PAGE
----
Riding more like a car will sometimes slow down a car or two behind you, but not "every car on the road", and usually not for very long. Sometimes it will help them. For example, if you are first in line stopping at a light where you are continuing straight through afterwards, and there is a combined straight through/right turn lane, stopping in the leftish portion of it will allow any right-turners behind you to go right on red, actually facilitating their passage more than if you were in a car. More importantly ,it will prevent you from being "right hooked" by them. I make it a practice to always stop at a light either in the dead center of the lane, or maybe slightly to the left of center, such as in the above example, or if I am turning left. Returning to the right after the intersection, you will not hold up the cars behind you very long. Acting predictably usually slows traffic very minimally compared to acting unpredictably.

If for some reason you do get into a situation where you must take the lane for an extended period of time (such as a narrow uphill single lane), and cars are truly starting to have to wait behind you, there is nothing wrong with being courteous enough to pull over and stop at the side to allow some cars to go by. Hopefully a gap will come along to allow to get back into the flow.

There will always be a few jerks, best to ignore them if you can. If they are really dangerous, memorize their license plate and report them. If you have a chance to speak to them, don't antagonize them.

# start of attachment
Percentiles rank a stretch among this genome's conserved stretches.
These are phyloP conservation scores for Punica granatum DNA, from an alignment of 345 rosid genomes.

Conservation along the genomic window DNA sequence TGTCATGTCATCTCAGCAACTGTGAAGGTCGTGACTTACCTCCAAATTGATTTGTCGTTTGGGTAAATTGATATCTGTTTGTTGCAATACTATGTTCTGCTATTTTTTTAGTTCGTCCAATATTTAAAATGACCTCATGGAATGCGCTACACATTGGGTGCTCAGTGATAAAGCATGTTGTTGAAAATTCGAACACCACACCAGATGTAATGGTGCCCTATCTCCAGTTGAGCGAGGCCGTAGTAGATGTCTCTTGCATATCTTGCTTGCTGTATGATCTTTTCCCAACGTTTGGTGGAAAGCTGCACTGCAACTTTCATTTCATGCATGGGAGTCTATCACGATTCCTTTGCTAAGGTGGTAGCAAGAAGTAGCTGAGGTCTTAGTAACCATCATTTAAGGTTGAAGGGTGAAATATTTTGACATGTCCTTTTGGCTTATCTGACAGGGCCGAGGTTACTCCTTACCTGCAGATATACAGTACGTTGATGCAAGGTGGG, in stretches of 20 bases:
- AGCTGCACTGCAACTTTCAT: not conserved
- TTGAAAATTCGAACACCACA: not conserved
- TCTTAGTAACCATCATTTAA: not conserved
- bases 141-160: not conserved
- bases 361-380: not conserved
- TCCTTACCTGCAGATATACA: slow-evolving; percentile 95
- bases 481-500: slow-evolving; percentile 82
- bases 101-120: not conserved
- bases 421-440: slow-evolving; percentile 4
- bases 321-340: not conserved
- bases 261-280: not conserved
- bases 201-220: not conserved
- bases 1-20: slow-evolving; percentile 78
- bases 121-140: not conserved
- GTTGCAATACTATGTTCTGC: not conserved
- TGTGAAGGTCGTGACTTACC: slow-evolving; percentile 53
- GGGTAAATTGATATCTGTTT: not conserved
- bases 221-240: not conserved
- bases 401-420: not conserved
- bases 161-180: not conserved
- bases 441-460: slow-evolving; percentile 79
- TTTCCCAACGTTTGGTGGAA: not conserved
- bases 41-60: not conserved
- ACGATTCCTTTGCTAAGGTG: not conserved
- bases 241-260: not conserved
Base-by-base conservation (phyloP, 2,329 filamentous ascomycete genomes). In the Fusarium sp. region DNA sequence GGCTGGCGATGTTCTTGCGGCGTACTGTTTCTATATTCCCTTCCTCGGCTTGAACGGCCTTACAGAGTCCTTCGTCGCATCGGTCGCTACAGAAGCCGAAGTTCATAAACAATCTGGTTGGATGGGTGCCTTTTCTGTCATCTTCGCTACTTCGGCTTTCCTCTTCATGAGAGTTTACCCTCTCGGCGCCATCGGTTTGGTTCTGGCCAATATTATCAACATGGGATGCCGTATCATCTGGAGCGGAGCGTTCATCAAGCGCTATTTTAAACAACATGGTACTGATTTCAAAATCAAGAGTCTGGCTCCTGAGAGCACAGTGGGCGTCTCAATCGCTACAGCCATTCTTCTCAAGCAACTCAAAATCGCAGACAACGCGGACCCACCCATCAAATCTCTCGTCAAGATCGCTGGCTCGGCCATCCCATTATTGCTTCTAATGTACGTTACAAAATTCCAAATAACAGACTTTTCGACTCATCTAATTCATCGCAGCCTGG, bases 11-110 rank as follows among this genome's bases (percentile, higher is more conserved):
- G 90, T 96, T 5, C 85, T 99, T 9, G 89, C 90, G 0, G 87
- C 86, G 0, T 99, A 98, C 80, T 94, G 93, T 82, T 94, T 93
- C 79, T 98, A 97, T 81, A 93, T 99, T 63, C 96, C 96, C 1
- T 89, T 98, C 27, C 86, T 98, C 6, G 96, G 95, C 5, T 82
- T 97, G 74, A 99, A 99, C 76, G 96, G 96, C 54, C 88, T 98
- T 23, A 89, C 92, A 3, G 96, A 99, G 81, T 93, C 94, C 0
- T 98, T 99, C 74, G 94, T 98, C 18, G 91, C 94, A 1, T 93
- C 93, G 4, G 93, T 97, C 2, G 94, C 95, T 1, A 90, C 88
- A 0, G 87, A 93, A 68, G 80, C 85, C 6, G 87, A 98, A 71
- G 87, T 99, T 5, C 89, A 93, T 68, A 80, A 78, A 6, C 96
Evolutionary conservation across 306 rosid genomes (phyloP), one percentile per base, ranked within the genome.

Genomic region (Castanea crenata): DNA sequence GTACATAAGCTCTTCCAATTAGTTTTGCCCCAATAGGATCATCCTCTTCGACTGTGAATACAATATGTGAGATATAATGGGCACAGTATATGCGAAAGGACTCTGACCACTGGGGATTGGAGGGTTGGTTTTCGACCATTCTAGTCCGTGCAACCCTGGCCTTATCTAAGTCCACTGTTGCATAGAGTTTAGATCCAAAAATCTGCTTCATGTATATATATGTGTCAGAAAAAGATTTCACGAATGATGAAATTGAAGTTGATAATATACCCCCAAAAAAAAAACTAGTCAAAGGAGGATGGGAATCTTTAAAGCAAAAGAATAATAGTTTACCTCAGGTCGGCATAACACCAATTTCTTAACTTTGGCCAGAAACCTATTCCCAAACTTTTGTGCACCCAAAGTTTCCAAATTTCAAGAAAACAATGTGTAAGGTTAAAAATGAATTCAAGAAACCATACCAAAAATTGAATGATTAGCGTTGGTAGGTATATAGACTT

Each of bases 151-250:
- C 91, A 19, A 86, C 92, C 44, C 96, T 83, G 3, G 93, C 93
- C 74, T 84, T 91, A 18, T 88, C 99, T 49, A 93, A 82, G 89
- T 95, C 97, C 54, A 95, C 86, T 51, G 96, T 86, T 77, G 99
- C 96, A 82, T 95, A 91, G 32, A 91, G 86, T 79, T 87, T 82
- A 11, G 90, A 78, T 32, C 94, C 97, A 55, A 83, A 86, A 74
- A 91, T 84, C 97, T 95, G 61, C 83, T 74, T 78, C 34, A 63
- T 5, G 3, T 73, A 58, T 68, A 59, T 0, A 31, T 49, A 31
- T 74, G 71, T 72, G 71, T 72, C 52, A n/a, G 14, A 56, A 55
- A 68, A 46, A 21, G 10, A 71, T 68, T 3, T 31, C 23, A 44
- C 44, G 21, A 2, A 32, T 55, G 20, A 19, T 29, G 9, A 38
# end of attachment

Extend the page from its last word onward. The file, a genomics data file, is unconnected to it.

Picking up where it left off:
I found that getting better at using my gears helped me to more rapidly get up to speed from an intersection stop, which helps a lot. Remember to downshift as you are stopping so that you are ready to start up again.

The links I provided have a lot of good information. A search for "safe traffic cycling" or other such phrase will give you lots of other hits, as no doubt will other respondents to this thread.

Good luck in your quest!

Last edited by JohnBrooking; 08-04-08 at 10:06 PM.
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Old 08-05-08, 08:18 AM
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Originally Posted by JohnBrooking View Post
...
I found that getting better at using my gears helped me to more rapidly get up to speed from an intersection stop, which helps a lot. Remember to downshift as you are stopping so that you are ready to start up again.
...
Great post, John. I picked out one passage because it reinforced one of my arguments against the current fixed gear and single speed fad. (I suppose it is also an argument in favor of urban commuter bikes with epicyclic internal hub gears, which can be downshifted at will whether one is moving or not.) A trick I use when I end up stopped in a high gear is to raise the rear wheel and to downshift one or both derailleur sets to a faster-launch gear.
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Old 08-05-08, 08:44 AM
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Originally Posted by cynicisminc View Post
but tick off every car on the road.
Don't worry about that. They hate you because you exist.

Be big, both in attitude and appearance. Don't hide on the on the road, be out there where they can see you. Don't shy away from cars (unless absolutely needed to avoid a hit), be bright colored and alert. When it is your right of way, take it and be seen taking your right of way. Use hand signals. Look at people, when you go, go aggessively. Be predictable, don't wobble around, make your moves smooth and consistent.
I have used a flag mounted sideway out to the left of my handlebars in the past. It definately works to eliminate close passes, but limits your maneurverability. My flag stuck out to the left about 32" and was armed with a shiny metal point and a flag. While using it I never experienced a close pass.
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Old 08-05-08, 08:49 AM